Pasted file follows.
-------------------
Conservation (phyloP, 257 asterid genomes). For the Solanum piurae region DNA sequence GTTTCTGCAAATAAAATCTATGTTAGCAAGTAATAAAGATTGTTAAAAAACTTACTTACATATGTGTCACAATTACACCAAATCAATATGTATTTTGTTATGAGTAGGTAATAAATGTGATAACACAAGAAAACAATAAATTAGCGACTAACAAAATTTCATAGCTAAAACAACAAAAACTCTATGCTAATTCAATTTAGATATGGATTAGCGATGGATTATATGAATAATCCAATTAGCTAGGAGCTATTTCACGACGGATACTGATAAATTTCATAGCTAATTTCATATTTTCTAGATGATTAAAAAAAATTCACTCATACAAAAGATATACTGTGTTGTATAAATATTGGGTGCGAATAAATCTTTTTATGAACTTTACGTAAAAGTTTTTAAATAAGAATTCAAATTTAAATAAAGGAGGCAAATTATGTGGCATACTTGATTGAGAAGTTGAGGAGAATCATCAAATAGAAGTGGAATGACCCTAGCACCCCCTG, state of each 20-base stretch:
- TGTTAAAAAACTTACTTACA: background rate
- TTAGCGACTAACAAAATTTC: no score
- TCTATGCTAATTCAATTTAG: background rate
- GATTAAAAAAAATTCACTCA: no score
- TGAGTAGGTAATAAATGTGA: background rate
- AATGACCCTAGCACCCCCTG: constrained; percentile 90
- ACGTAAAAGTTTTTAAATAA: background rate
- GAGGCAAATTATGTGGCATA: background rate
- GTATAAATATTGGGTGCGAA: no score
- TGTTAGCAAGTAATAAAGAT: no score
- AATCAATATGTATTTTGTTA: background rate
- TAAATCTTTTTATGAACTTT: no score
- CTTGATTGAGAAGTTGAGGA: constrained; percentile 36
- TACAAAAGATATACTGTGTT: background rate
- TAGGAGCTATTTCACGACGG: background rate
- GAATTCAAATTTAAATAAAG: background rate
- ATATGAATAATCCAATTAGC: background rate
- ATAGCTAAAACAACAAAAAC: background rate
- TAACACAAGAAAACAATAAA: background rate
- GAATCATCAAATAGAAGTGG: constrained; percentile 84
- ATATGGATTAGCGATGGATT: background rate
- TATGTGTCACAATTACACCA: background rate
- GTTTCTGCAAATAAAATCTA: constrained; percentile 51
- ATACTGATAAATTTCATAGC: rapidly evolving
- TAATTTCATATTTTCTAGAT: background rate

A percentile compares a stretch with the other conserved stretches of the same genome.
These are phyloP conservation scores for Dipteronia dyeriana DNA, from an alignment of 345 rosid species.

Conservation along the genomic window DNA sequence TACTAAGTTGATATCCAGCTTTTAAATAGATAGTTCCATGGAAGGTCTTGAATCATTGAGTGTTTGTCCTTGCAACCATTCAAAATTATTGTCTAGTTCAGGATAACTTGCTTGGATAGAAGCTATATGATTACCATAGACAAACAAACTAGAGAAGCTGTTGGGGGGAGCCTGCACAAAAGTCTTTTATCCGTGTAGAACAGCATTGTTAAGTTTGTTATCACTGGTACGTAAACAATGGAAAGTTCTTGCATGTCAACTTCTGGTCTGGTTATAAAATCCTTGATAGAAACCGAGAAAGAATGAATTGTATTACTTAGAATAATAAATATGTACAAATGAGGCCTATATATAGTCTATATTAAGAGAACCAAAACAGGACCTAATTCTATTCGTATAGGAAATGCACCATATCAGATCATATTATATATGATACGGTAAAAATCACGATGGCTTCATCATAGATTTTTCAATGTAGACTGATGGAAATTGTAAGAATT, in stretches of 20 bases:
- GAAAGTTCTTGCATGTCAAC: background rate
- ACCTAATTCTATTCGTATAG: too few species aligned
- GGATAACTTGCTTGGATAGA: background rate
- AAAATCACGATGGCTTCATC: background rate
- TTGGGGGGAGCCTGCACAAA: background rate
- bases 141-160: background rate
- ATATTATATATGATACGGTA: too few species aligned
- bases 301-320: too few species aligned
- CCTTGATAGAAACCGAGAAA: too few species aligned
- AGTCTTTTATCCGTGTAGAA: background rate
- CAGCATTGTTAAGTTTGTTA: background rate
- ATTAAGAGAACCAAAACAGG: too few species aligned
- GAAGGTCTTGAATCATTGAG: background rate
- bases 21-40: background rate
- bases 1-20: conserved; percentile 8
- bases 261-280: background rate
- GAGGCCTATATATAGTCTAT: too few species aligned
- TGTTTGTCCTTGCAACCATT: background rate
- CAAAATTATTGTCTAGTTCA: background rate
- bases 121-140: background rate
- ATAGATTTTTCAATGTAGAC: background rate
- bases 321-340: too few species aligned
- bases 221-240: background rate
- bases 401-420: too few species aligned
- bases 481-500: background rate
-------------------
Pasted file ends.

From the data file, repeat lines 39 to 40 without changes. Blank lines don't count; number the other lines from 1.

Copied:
- AGTCTTTTATCCGTGTAGAA: background rate
- CAGCATTGTTAAGTTTGTTA: background rate